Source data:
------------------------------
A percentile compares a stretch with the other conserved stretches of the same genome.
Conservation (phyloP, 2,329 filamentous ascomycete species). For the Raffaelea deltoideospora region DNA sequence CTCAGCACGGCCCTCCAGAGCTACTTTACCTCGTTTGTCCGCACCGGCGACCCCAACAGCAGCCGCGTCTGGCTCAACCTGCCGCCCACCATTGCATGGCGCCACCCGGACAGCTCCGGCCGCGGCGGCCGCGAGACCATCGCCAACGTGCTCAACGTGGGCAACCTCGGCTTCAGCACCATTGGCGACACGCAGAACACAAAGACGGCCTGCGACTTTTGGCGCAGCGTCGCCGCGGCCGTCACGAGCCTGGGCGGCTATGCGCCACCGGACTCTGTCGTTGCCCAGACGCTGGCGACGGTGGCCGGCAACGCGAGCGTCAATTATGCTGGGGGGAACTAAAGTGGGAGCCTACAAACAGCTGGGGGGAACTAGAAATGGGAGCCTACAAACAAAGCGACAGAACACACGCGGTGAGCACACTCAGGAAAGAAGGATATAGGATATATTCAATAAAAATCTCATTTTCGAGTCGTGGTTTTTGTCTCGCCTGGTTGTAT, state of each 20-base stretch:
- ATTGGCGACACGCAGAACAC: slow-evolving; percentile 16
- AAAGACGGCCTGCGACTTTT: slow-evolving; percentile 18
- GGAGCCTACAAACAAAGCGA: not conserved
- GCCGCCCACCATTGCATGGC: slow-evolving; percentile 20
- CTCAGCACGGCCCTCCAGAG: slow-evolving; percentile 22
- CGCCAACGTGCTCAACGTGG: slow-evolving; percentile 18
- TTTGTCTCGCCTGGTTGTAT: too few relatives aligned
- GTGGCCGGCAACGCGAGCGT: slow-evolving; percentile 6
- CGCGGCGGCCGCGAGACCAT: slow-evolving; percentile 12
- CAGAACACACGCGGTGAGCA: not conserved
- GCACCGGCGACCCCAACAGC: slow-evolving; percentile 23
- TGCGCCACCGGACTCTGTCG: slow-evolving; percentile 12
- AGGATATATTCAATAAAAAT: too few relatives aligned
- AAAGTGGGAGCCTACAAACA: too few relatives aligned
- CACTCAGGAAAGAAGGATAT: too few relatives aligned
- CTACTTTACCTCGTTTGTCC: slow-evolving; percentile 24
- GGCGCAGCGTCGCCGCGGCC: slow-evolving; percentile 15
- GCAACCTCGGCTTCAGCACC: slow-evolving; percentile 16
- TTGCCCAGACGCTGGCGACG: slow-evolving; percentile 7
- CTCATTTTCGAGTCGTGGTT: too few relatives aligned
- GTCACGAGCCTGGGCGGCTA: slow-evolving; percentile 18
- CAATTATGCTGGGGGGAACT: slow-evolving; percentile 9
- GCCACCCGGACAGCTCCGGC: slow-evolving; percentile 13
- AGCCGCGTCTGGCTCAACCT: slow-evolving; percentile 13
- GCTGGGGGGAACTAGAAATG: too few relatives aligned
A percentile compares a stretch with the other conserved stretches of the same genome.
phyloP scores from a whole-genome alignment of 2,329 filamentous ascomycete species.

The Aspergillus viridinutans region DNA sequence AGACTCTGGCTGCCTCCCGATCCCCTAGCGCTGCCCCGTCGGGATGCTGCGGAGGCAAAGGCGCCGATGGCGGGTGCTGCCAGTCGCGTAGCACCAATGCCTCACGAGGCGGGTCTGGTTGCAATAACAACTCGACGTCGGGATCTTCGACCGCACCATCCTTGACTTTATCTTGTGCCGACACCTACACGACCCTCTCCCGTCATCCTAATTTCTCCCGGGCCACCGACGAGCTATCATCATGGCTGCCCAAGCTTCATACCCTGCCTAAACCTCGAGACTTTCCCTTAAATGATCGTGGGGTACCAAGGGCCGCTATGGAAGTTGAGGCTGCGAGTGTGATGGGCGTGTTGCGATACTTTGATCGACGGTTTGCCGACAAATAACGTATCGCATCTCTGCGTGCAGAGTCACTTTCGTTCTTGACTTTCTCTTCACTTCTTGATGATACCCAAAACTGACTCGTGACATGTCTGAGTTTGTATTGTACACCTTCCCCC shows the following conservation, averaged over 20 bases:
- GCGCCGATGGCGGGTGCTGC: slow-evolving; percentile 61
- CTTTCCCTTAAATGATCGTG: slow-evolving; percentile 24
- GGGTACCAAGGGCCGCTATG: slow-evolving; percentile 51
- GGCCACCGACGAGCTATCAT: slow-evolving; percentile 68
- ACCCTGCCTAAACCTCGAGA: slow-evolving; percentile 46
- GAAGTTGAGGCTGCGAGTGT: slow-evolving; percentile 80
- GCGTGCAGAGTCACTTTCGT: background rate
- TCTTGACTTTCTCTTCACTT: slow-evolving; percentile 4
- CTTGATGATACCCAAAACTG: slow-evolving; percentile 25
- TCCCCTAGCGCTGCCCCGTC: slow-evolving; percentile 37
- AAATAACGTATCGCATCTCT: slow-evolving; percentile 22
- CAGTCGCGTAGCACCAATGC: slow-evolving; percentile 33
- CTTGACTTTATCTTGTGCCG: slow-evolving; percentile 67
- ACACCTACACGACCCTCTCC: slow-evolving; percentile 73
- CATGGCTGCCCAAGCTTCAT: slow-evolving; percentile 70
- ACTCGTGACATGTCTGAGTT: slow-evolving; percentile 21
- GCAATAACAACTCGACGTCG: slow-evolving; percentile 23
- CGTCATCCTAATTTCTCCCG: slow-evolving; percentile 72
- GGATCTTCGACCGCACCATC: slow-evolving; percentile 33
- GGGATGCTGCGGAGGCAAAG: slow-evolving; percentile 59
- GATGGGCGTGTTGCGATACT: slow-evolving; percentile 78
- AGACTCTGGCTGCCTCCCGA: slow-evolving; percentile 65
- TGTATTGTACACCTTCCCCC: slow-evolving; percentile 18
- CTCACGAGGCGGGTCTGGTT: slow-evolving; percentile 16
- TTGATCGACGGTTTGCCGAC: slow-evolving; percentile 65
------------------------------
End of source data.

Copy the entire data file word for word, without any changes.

A percentile compares a stretch with the other conserved stretches of the same genome.
Conservation (phyloP, 2,329 filamentous ascomycete species). For the Raffaelea deltoideospora region DNA sequence CTCAGCACGGCCCTCCAGAGCTACTTTACCTCGTTTGTCCGCACCGGCGACCCCAACAGCAGCCGCGTCTGGCTCAACCTGCCGCCCACCATTGCATGGCGCCACCCGGACAGCTCCGGCCGCGGCGGCCGCGAGACCATCGCCAACGTGCTCAACGTGGGCAACCTCGGCTTCAGCACCATTGGCGACACGCAGAACACAAAGACGGCCTGCGACTTTTGGCGCAGCGTCGCCGCGGCCGTCACGAGCCTGGGCGGCTATGCGCCACCGGACTCTGTCGTTGCCCAGACGCTGGCGACGGTGGCCGGCAACGCGAGCGTCAATTATGCTGGGGGGAACTAAAGTGGGAGCCTACAAACAGCTGGGGGGAACTAGAAATGGGAGCCTACAAACAAAGCGACAGAACACACGCGGTGAGCACACTCAGGAAAGAAGGATATAGGATATATTCAATAAAAATCTCATTTTCGAGTCGTGGTTTTTGTCTCGCCTGGTTGTAT, state of each 20-base stretch:
- ATTGGCGACACGCAGAACAC: slow-evolving; percentile 16
- AAAGACGGCCTGCGACTTTT: slow-evolving; percentile 18
- GGAGCCTACAAACAAAGCGA: not conserved
- GCCGCCCACCATTGCATGGC: slow-evolving; percentile 20
- CTCAGCACGGCCCTCCAGAG: slow-evolving; percentile 22
- CGCCAACGTGCTCAACGTGG: slow-evolving; percentile 18
- TTTGTCTCGCCTGGTTGTAT: too few relatives aligned
- GTGGCCGGCAACGCGAGCGT: slow-evolving; percentile 6
- CGCGGCGGCCGCGAGACCAT: slow-evolving; percentile 12
- CAGAACACACGCGGTGAGCA: not conserved
- GCACCGGCGACCCCAACAGC: slow-evolving; percentile 23
- TGCGCCACCGGACTCTGTCG: slow-evolving; percentile 12
- AGGATATATTCAATAAAAAT: too few relatives aligned
- AAAGTGGGAGCCTACAAACA: too few relatives aligned
- CACTCAGGAAAGAAGGATAT: too few relatives aligned
- CTACTTTACCTCGTTTGTCC: slow-evolving; percentile 24
- GGCGCAGCGTCGCCGCGGCC: slow-evolving; percentile 15
- GCAACCTCGGCTTCAGCACC: slow-evolving; percentile 16
- TTGCCCAGACGCTGGCGACG: slow-evolving; percentile 7
- CTCATTTTCGAGTCGTGGTT: too few relatives aligned
- GTCACGAGCCTGGGCGGCTA: slow-evolving; percentile 18
- CAATTATGCTGGGGGGAACT: slow-evolving; percentile 9
- GCCACCCGGACAGCTCCGGC: slow-evolving; percentile 13
- AGCCGCGTCTGGCTCAACCT: slow-evolving; percentile 13
- GCTGGGGGGAACTAGAAATG: too few relatives aligned
A percentile compares a stretch with the other conserved stretches of the same genome.
phyloP scores from a whole-genome alignment of 2,329 filamentous ascomycete species.

The Aspergillus viridinutans region DNA sequence AGACTCTGGCTGCCTCCCGATCCCCTAGCGCTGCCCCGTCGGGATGCTGCGGAGGCAAAGGCGCCGATGGCGGGTGCTGCCAGTCGCGTAGCACCAATGCCTCACGAGGCGGGTCTGGTTGCAATAACAACTCGACGTCGGGATCTTCGACCGCACCATCCTTGACTTTATCTTGTGCCGACACCTACACGACCCTCTCCCGTCATCCTAATTTCTCCCGGGCCACCGACGAGCTATCATCATGGCTGCCCAAGCTTCATACCCTGCCTAAACCTCGAGACTTTCCCTTAAATGATCGTGGGGTACCAAGGGCCGCTATGGAAGTTGAGGCTGCGAGTGTGATGGGCGTGTTGCGATACTTTGATCGACGGTTTGCCGACAAATAACGTATCGCATCTCTGCGTGCAGAGTCACTTTCGTTCTTGACTTTCTCTTCACTTCTTGATGATACCCAAAACTGACTCGTGACATGTCTGAGTTTGTATTGTACACCTTCCCCC shows the following conservation, averaged over 20 bases:
- GCGCCGATGGCGGGTGCTGC: slow-evolving; percentile 61
- CTTTCCCTTAAATGATCGTG: slow-evolving; percentile 24
- GGGTACCAAGGGCCGCTATG: slow-evolving; percentile 51
- GGCCACCGACGAGCTATCAT: slow-evolving; percentile 68
- ACCCTGCCTAAACCTCGAGA: slow-evolving; percentile 46
- GAAGTTGAGGCTGCGAGTGT: slow-evolving; percentile 80
- GCGTGCAGAGTCACTTTCGT: background rate
- TCTTGACTTTCTCTTCACTT: slow-evolving; percentile 4
- CTTGATGATACCCAAAACTG: slow-evolving; percentile 25
- TCCCCTAGCGCTGCCCCGTC: slow-evolving; percentile 37
- AAATAACGTATCGCATCTCT: slow-evolving; percentile 22
- CAGTCGCGTAGCACCAATGC: slow-evolving; percentile 33
- CTTGACTTTATCTTGTGCCG: slow-evolving; percentile 67
- ACACCTACACGACCCTCTCC: slow-evolving; percentile 73
- CATGGCTGCCCAAGCTTCAT: slow-evolving; percentile 70
- ACTCGTGACATGTCTGAGTT: slow-evolving; percentile 21
- GCAATAACAACTCGACGTCG: slow-evolving; percentile 23
- CGTCATCCTAATTTCTCCCG: slow-evolving; percentile 72
- GGATCTTCGACCGCACCATC: slow-evolving; percentile 33
- GGGATGCTGCGGAGGCAAAG: slow-evolving; percentile 59
- GATGGGCGTGTTGCGATACT: slow-evolving; percentile 78
- AGACTCTGGCTGCCTCCCGA: slow-evolving; percentile 65
- TGTATTGTACACCTTCCCCC: slow-evolving; percentile 18
- CTCACGAGGCGGGTCTGGTT: slow-evolving; percentile 16
- TTGATCGACGGTTTGCCGAC: slow-evolving; percentile 65